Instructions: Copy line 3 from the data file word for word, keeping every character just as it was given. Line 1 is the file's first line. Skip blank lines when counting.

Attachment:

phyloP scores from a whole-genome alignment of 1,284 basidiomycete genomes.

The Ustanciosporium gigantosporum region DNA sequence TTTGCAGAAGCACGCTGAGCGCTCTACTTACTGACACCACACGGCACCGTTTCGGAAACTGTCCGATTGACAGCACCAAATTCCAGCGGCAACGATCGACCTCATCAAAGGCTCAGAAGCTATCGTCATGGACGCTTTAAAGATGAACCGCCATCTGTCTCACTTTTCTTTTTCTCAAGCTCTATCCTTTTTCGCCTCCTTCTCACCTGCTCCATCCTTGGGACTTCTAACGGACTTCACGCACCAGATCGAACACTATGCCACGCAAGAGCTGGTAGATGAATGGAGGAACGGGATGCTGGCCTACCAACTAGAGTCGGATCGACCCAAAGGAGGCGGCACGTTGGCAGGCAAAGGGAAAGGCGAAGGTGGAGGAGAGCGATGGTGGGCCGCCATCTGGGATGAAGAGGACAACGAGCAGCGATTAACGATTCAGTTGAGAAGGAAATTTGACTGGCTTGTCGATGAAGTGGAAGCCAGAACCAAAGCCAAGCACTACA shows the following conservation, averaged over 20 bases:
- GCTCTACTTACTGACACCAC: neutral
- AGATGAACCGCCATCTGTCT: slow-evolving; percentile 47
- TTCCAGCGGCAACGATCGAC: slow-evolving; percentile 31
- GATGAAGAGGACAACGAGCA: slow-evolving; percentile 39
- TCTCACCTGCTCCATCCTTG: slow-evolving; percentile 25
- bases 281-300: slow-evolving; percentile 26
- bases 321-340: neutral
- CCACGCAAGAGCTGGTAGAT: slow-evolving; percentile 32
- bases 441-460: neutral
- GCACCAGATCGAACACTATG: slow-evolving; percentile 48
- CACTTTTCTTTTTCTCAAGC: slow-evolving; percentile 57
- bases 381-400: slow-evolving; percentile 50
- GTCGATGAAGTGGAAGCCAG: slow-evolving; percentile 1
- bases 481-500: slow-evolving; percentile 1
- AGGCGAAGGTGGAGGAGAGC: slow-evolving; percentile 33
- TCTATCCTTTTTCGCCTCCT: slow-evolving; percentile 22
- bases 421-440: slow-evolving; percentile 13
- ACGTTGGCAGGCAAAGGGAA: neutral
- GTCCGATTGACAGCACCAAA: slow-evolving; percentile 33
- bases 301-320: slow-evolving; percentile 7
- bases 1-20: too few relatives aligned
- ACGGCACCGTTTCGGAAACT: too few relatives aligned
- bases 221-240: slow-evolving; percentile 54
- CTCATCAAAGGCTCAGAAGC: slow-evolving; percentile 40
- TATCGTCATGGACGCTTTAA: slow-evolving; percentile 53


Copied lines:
- GCTCTACTTACTGACACCAC: neutral